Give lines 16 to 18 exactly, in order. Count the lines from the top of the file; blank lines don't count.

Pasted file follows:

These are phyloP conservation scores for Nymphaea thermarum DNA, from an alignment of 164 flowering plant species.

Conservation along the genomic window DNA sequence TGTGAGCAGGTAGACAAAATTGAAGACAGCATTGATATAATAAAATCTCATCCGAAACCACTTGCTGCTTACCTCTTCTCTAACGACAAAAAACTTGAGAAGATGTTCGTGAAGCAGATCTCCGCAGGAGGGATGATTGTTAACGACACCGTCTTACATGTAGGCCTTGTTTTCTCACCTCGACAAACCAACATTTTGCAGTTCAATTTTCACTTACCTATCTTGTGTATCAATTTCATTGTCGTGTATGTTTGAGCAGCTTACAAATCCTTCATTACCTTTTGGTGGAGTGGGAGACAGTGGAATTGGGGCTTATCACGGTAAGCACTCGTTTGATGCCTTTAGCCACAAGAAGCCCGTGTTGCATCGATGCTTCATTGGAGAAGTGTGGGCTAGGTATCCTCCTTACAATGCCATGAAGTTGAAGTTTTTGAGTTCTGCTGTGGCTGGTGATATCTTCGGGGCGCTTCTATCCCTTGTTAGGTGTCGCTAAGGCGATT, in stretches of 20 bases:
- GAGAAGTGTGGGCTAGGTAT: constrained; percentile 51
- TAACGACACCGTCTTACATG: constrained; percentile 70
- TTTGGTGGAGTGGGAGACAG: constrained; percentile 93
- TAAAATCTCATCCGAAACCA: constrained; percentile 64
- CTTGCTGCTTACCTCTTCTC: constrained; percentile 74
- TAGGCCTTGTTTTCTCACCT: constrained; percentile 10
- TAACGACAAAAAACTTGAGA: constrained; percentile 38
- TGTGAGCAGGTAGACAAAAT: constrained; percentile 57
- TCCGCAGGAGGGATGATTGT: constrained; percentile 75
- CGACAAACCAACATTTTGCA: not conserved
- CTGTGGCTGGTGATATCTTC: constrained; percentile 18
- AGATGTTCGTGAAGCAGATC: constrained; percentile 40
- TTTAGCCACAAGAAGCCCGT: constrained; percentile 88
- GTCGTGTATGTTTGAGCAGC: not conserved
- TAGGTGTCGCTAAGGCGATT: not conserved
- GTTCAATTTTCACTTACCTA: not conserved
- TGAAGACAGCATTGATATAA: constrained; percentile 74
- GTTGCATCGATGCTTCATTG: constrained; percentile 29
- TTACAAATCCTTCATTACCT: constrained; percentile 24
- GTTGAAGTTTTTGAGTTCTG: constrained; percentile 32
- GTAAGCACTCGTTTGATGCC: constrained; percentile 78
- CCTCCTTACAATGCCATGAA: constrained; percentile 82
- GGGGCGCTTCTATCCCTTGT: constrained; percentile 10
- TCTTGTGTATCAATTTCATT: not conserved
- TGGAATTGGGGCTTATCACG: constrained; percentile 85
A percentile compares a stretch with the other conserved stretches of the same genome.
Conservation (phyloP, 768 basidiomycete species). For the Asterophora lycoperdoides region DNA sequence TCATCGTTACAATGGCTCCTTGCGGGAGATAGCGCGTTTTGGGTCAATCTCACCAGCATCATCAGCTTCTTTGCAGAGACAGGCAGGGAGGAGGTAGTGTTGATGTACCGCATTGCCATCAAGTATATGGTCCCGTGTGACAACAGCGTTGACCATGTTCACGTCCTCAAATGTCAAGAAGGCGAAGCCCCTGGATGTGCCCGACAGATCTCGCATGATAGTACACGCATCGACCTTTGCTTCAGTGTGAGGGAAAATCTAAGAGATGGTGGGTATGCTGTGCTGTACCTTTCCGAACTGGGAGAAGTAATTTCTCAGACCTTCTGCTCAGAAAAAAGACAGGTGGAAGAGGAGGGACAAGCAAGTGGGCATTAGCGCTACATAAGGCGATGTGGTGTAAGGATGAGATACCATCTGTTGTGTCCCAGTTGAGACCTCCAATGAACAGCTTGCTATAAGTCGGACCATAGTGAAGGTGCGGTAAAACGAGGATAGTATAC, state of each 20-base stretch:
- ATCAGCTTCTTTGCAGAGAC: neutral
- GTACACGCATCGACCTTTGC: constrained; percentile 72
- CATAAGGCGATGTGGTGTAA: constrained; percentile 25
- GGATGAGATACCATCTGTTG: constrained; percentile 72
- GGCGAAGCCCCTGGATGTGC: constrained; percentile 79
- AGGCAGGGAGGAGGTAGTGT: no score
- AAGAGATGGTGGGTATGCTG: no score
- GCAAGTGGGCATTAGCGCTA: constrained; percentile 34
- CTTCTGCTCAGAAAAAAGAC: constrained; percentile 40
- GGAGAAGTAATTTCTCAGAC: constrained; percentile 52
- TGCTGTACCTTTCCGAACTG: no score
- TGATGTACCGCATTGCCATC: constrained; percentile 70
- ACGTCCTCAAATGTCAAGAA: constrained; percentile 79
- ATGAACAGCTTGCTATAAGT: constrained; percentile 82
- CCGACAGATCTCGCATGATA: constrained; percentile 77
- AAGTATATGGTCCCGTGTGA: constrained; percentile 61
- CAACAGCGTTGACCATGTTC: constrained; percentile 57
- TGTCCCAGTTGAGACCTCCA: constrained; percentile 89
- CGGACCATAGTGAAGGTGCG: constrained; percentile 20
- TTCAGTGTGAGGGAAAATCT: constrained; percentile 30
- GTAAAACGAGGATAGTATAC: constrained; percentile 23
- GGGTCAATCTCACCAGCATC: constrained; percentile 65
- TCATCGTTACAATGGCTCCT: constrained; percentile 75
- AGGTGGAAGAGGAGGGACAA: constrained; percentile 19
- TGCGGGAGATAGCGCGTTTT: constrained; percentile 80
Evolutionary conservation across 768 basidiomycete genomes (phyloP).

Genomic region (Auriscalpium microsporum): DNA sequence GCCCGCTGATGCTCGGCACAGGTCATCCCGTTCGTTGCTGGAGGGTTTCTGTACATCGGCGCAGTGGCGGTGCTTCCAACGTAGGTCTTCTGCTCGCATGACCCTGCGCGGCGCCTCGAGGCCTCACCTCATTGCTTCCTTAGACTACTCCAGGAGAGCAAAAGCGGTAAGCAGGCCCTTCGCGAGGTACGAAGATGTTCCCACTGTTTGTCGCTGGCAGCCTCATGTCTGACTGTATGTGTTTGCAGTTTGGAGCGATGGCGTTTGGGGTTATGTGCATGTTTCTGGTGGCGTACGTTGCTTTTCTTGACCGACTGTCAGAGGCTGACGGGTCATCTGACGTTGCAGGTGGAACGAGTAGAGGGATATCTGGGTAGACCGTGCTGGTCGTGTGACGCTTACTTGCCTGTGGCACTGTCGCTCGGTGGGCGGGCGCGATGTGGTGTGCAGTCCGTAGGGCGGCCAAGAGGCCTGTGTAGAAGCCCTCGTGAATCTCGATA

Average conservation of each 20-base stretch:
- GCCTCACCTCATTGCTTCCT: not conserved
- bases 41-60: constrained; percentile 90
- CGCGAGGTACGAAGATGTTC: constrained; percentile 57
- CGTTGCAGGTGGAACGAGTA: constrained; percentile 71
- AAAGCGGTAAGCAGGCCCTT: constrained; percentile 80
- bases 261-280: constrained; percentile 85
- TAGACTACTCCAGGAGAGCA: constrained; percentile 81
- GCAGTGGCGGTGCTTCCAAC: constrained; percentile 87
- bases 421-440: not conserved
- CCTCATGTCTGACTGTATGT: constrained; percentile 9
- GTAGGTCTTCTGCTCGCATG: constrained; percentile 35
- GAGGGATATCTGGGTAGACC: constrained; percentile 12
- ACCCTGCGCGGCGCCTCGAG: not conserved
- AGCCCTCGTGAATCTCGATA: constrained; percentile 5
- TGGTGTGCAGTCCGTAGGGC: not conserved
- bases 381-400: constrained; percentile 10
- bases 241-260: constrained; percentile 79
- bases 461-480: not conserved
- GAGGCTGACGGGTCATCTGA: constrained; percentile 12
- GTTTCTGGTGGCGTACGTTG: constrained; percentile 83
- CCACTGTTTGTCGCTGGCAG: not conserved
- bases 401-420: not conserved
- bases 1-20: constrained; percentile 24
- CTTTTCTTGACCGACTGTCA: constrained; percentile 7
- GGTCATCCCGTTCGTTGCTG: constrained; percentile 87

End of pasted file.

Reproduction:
- GTCGTGTATGTTTGAGCAGC: not conserved
- TAGGTGTCGCTAAGGCGATT: not conserved
- GTTCAATTTTCACTTACCTA: not conserved